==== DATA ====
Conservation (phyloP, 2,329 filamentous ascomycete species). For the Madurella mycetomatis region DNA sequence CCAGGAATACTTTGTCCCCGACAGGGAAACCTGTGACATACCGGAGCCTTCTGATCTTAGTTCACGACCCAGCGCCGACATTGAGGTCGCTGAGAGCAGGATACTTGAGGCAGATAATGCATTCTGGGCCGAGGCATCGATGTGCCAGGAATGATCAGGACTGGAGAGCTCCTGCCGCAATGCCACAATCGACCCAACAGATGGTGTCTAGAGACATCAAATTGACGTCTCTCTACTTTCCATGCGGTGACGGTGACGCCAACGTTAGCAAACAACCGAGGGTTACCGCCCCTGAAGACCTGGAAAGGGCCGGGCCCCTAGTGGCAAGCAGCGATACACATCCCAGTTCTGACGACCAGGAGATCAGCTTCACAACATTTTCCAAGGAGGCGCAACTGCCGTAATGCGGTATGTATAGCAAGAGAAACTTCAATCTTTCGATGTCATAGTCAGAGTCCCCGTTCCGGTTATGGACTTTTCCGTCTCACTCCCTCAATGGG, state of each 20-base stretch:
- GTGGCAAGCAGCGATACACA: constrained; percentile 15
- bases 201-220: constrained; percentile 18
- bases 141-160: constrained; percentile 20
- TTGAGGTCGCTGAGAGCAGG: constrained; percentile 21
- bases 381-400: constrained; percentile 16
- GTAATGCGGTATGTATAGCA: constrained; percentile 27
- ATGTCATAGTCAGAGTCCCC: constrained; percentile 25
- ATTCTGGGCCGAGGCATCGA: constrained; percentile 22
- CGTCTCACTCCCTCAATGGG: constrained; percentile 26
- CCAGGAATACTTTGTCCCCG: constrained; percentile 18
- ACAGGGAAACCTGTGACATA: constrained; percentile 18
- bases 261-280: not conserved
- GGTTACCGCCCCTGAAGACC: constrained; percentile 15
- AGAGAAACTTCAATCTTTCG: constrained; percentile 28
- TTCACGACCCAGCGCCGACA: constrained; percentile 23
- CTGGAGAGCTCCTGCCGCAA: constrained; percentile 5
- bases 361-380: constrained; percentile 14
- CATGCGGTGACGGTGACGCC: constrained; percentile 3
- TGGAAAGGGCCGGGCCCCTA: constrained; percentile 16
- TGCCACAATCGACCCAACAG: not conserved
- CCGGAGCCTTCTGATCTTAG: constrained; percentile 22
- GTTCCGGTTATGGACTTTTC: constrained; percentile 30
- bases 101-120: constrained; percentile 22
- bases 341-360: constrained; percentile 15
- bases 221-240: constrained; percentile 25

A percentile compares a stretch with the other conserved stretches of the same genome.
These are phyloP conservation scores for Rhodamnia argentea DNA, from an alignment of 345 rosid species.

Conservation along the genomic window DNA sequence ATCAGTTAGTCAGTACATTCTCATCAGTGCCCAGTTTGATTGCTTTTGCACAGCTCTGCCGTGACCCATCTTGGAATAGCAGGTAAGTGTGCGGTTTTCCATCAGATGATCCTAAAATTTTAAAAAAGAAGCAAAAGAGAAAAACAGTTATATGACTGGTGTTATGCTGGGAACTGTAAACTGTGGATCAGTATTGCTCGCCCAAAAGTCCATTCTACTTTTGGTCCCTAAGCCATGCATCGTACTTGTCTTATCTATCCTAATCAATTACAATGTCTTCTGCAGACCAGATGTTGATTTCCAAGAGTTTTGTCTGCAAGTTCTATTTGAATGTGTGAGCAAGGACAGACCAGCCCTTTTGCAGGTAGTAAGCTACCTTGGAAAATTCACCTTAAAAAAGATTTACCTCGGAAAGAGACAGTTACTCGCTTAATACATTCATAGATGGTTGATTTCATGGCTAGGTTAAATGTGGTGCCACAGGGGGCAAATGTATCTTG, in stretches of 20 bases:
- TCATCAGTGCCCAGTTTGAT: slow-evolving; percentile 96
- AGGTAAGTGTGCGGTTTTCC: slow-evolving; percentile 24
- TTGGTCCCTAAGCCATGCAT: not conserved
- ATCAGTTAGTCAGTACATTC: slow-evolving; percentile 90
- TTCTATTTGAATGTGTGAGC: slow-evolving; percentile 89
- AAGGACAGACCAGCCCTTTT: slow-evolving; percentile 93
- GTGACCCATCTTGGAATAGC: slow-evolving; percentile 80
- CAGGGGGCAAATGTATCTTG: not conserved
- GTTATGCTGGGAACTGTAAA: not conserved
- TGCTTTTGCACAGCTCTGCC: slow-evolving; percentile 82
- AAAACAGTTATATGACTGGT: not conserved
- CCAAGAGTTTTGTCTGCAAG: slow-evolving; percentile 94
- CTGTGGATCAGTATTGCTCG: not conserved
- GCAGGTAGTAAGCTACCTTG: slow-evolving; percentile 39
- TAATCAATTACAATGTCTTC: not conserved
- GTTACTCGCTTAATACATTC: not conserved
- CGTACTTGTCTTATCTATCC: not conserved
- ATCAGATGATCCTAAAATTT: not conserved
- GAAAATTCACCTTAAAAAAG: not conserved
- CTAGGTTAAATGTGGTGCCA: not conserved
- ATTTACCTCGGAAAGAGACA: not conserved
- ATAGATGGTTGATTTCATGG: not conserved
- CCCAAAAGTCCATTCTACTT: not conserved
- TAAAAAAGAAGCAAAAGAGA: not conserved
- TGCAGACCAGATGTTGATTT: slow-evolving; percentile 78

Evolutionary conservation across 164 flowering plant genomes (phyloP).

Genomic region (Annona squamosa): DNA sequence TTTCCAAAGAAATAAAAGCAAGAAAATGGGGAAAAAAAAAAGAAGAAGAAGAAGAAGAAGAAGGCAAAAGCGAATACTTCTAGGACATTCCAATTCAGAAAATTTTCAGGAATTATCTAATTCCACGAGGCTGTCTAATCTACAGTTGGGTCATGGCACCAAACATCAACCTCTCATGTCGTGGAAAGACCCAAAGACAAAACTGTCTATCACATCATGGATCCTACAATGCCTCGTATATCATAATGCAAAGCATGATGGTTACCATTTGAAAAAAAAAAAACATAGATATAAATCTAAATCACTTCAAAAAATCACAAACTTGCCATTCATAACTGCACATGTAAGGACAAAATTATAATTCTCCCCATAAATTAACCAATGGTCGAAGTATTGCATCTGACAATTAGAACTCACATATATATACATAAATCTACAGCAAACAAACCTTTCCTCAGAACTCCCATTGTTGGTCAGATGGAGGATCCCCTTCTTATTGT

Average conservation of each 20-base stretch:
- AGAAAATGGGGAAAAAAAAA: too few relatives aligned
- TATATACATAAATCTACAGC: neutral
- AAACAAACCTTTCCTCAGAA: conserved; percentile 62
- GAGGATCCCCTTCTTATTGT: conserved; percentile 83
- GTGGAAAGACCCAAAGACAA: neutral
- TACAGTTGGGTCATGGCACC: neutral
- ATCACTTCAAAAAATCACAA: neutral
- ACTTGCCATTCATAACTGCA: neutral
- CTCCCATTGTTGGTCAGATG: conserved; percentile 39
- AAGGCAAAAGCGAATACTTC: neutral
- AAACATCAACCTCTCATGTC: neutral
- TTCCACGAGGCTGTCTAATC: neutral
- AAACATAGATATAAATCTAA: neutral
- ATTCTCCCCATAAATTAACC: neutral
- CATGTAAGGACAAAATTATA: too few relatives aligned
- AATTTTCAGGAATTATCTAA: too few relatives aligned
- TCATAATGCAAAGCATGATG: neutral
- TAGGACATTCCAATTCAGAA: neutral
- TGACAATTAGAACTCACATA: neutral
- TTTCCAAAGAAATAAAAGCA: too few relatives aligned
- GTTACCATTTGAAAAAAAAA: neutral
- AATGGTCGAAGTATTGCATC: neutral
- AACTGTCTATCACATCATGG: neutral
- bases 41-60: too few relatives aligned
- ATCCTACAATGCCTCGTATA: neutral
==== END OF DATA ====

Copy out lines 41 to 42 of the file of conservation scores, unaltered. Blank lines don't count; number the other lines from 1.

- CCAAGAGTTTTGTCTGCAAG: slow-evolving; percentile 94
- CTGTGGATCAGTATTGCTCG: not conserved